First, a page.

The move threatens to complicate an already difficult permitting system, which last year saw only 25% of applications for wind farms approved by councils. Some warn that it is an attempt to kill off the onshore wind industry.
There are at least nine councils that have already introduced or are considering buffer zones (see map, right). Typically these say that no wind turbines are allowed within two kilometres of housing. Councils cite a variety of reasons, such as concerns over the impact of turbines on landscape, health, safety and noise.
The issue has been triggered by changes in the permitting system in England over the past year. The National Planning Policy Framework (NPPF), introduced in March, is supportive of wind power and renewables in general. It says local authorities should have a positive strategy to promote renewable energy. The framework was designed to streamline and simplify English permitting policy — by removing of hundreds of pages of national policy guidance — and to enable greater community involvement in the planning process.
Meanwhile, government rhetoric around "localism" — increased powers for local people to make decisions in their area — combined with the lack of central government guidance, has given councils the impression that they can develop their own policies on wind farms, including the buffer zones.
However, when considering an application, it is up to local politicians or planning inspectors to decide how much weight is given to these local policies. Since the national policy supersedes all other policy, the local policies are effectively invalid.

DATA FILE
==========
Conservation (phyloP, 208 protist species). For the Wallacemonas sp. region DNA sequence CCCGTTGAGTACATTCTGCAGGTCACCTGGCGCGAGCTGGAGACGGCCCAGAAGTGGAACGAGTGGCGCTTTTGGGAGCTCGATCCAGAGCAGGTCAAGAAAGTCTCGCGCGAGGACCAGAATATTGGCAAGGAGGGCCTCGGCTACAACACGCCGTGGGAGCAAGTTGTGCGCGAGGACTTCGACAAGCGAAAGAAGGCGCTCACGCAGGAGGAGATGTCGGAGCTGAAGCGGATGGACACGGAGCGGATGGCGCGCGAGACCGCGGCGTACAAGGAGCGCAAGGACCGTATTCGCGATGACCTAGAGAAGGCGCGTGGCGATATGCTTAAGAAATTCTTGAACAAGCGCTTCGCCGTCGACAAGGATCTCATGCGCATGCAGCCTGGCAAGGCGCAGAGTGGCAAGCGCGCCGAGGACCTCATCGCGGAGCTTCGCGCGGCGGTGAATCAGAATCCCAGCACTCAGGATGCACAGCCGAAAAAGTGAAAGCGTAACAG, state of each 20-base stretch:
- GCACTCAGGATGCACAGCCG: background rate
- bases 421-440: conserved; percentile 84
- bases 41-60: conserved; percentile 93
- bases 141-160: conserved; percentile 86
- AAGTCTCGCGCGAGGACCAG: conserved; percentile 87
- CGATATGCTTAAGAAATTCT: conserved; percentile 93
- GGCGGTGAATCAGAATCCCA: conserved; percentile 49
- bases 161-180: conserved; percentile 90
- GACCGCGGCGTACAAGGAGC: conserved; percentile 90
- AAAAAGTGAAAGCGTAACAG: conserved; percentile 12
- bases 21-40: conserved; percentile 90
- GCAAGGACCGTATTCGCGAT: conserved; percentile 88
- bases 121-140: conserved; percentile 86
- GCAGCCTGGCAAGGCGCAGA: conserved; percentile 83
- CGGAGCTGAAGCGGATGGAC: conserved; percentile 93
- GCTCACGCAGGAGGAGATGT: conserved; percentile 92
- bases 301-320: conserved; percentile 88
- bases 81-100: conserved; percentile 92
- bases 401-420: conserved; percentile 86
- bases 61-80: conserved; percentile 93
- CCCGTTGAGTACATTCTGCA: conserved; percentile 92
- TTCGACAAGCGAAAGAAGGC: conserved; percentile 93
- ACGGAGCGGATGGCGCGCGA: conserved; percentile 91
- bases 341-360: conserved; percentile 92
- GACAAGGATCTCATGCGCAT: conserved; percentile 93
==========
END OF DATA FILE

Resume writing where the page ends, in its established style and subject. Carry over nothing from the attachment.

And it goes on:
"We are concerned that this will become a national issue," says Gemma Grimes, director of onshore renewables at industry body RenewableUK. "At best it could be something that delays decisions on projects. At worst, it could stifle development."
Hugh Ellis, chief planner at think-tank the Town and Country Planning Association, warns: "This seems to be growing like wildfire. It is an attempt to finish off the onshore wind industry."
Paul Maile, a partner at law firm Eversheds, which is advising wind-farm developers on permitting laws, says the issue is making developers wary of submitting applications in the nine council areas. "In that way it's having the desired effect," he adds.
The policies are already causing delay and extra costs for developers. In Milton Keynes, RWE Npower Renewables has applications for two wind farms — the 24MW Nun Wood and the 15MW Orchard Way projects. Nun Wood was approved at appeal a year ago, but the council challenged the decision and the approval was quashed.
The application will be reconsidered at a public inquiry. Meanwhile, the council introduced, through the Supplementary Planning Document, a one-kilometre buffer zone. RWE is considering legal action against the policy. The delay has already cost it £0.5 million (€0.63 million), according to Wayne Cranstone, RWE's project director. It could also affect the Orchard Way project.
More seriously, this experience could put RWE off investing in onshore wind in England — where it has 194MW in planning, Cranstone says. The utility is hoping that the issue will be solved at appeal, although a date is yet to be set for this. But he warns: "We have a limited amount of funds available to develop renewable energy, so if it's more difficult to do in one place than another, we'll do it in another.
"We're not against localism, but if the council introduces policy that isn't in line with national policy, it will have the opposite effect," Cranstone adds. "People will feel they're not being listened to when, in actual fact, the policy is effectively not valid. It could bring the planning system into disrepute." he says. Milton Keynes Council did not respond to requests for comment.